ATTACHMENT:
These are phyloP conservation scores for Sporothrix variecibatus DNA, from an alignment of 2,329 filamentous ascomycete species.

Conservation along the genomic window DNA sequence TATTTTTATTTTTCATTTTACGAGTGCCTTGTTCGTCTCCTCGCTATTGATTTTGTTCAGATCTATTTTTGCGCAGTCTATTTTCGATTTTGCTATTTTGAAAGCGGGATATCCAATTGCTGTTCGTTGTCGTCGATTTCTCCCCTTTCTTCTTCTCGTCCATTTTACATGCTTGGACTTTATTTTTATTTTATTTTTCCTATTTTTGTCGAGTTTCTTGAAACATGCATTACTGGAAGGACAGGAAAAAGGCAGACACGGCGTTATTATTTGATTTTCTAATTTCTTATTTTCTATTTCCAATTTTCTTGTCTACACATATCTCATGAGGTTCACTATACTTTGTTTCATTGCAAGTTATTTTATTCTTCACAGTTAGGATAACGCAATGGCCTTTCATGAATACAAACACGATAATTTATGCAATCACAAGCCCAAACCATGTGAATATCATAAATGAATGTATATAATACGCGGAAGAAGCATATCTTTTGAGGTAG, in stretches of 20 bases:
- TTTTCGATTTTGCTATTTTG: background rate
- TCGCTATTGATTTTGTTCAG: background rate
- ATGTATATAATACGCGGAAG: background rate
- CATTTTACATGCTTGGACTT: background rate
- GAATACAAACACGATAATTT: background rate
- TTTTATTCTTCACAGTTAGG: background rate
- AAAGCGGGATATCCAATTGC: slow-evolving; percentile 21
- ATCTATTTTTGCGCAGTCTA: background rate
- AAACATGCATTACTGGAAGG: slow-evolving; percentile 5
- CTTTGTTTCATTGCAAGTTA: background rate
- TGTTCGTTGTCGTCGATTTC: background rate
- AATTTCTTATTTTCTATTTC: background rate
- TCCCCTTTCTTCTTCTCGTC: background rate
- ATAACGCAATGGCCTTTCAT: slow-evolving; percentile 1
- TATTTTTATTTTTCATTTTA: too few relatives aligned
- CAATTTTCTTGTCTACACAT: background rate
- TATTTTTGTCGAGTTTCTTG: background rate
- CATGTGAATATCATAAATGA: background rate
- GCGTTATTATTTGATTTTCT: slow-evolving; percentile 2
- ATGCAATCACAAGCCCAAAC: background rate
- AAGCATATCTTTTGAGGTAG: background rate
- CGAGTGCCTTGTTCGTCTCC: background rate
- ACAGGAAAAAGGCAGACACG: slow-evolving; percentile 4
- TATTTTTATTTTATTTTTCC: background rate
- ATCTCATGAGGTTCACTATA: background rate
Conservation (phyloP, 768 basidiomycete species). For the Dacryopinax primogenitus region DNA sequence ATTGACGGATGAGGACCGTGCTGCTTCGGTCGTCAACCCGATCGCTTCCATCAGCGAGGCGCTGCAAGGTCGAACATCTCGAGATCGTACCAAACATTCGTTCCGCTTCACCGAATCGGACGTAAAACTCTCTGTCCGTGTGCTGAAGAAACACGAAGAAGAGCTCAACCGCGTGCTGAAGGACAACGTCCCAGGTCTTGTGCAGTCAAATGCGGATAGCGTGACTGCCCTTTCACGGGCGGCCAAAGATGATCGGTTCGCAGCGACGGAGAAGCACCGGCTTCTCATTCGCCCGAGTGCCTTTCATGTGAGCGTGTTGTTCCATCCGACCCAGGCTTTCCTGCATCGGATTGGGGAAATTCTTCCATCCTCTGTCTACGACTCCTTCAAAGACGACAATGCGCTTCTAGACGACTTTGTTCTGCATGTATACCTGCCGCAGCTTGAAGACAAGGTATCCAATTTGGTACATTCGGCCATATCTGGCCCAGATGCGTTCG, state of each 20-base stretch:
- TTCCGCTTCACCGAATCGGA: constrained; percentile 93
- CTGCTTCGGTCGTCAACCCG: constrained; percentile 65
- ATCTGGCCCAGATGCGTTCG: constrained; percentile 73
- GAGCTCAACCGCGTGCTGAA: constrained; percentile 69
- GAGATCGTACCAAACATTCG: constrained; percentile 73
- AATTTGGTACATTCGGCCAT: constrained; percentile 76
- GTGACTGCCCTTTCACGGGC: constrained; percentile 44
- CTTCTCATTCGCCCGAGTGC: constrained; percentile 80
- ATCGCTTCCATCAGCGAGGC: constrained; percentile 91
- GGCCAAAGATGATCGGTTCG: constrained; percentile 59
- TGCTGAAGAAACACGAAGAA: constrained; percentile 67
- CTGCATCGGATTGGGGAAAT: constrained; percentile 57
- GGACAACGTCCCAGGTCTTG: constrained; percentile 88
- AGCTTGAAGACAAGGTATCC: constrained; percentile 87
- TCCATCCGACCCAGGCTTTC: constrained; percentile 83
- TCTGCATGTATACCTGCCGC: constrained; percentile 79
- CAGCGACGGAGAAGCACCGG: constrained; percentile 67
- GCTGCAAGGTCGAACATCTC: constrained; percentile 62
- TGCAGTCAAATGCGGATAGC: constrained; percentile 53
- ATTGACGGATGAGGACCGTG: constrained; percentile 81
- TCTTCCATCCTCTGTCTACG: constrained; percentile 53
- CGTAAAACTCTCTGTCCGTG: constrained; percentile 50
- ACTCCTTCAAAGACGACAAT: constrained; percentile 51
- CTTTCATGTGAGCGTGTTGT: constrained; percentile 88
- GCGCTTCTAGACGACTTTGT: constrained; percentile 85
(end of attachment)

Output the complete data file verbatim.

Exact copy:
These are phyloP conservation scores for Sporothrix variecibatus DNA, from an alignment of 2,329 filamentous ascomycete species.

Conservation along the genomic window DNA sequence TATTTTTATTTTTCATTTTACGAGTGCCTTGTTCGTCTCCTCGCTATTGATTTTGTTCAGATCTATTTTTGCGCAGTCTATTTTCGATTTTGCTATTTTGAAAGCGGGATATCCAATTGCTGTTCGTTGTCGTCGATTTCTCCCCTTTCTTCTTCTCGTCCATTTTACATGCTTGGACTTTATTTTTATTTTATTTTTCCTATTTTTGTCGAGTTTCTTGAAACATGCATTACTGGAAGGACAGGAAAAAGGCAGACACGGCGTTATTATTTGATTTTCTAATTTCTTATTTTCTATTTCCAATTTTCTTGTCTACACATATCTCATGAGGTTCACTATACTTTGTTTCATTGCAAGTTATTTTATTCTTCACAGTTAGGATAACGCAATGGCCTTTCATGAATACAAACACGATAATTTATGCAATCACAAGCCCAAACCATGTGAATATCATAAATGAATGTATATAATACGCGGAAGAAGCATATCTTTTGAGGTAG, in stretches of 20 bases:
- TTTTCGATTTTGCTATTTTG: background rate
- TCGCTATTGATTTTGTTCAG: background rate
- ATGTATATAATACGCGGAAG: background rate
- CATTTTACATGCTTGGACTT: background rate
- GAATACAAACACGATAATTT: background rate
- TTTTATTCTTCACAGTTAGG: background rate
- AAAGCGGGATATCCAATTGC: slow-evolving; percentile 21
- ATCTATTTTTGCGCAGTCTA: background rate
- AAACATGCATTACTGGAAGG: slow-evolving; percentile 5
- CTTTGTTTCATTGCAAGTTA: background rate
- TGTTCGTTGTCGTCGATTTC: background rate
- AATTTCTTATTTTCTATTTC: background rate
- TCCCCTTTCTTCTTCTCGTC: background rate
- ATAACGCAATGGCCTTTCAT: slow-evolving; percentile 1
- TATTTTTATTTTTCATTTTA: too few relatives aligned
- CAATTTTCTTGTCTACACAT: background rate
- TATTTTTGTCGAGTTTCTTG: background rate
- CATGTGAATATCATAAATGA: background rate
- GCGTTATTATTTGATTTTCT: slow-evolving; percentile 2
- ATGCAATCACAAGCCCAAAC: background rate
- AAGCATATCTTTTGAGGTAG: background rate
- CGAGTGCCTTGTTCGTCTCC: background rate
- ACAGGAAAAAGGCAGACACG: slow-evolving; percentile 4
- TATTTTTATTTTATTTTTCC: background rate
- ATCTCATGAGGTTCACTATA: background rate
Conservation (phyloP, 768 basidiomycete species). For the Dacryopinax primogenitus region DNA sequence ATTGACGGATGAGGACCGTGCTGCTTCGGTCGTCAACCCGATCGCTTCCATCAGCGAGGCGCTGCAAGGTCGAACATCTCGAGATCGTACCAAACATTCGTTCCGCTTCACCGAATCGGACGTAAAACTCTCTGTCCGTGTGCTGAAGAAACACGAAGAAGAGCTCAACCGCGTGCTGAAGGACAACGTCCCAGGTCTTGTGCAGTCAAATGCGGATAGCGTGACTGCCCTTTCACGGGCGGCCAAAGATGATCGGTTCGCAGCGACGGAGAAGCACCGGCTTCTCATTCGCCCGAGTGCCTTTCATGTGAGCGTGTTGTTCCATCCGACCCAGGCTTTCCTGCATCGGATTGGGGAAATTCTTCCATCCTCTGTCTACGACTCCTTCAAAGACGACAATGCGCTTCTAGACGACTTTGTTCTGCATGTATACCTGCCGCAGCTTGAAGACAAGGTATCCAATTTGGTACATTCGGCCATATCTGGCCCAGATGCGTTCG, state of each 20-base stretch:
- TTCCGCTTCACCGAATCGGA: constrained; percentile 93
- CTGCTTCGGTCGTCAACCCG: constrained; percentile 65
- ATCTGGCCCAGATGCGTTCG: constrained; percentile 73
- GAGCTCAACCGCGTGCTGAA: constrained; percentile 69
- GAGATCGTACCAAACATTCG: constrained; percentile 73
- AATTTGGTACATTCGGCCAT: constrained; percentile 76
- GTGACTGCCCTTTCACGGGC: constrained; percentile 44
- CTTCTCATTCGCCCGAGTGC: constrained; percentile 80
- ATCGCTTCCATCAGCGAGGC: constrained; percentile 91
- GGCCAAAGATGATCGGTTCG: constrained; percentile 59
- TGCTGAAGAAACACGAAGAA: constrained; percentile 67
- CTGCATCGGATTGGGGAAAT: constrained; percentile 57
- GGACAACGTCCCAGGTCTTG: constrained; percentile 88
- AGCTTGAAGACAAGGTATCC: constrained; percentile 87
- TCCATCCGACCCAGGCTTTC: constrained; percentile 83
- TCTGCATGTATACCTGCCGC: constrained; percentile 79
- CAGCGACGGAGAAGCACCGG: constrained; percentile 67
- GCTGCAAGGTCGAACATCTC: constrained; percentile 62
- TGCAGTCAAATGCGGATAGC: constrained; percentile 53
- ATTGACGGATGAGGACCGTG: constrained; percentile 81
- TCTTCCATCCTCTGTCTACG: constrained; percentile 53
- CGTAAAACTCTCTGTCCGTG: constrained; percentile 50
- ACTCCTTCAAAGACGACAAT: constrained; percentile 51
- CTTTCATGTGAGCGTGTTGT: constrained; percentile 88
- GCGCTTCTAGACGACTTTGT: constrained; percentile 85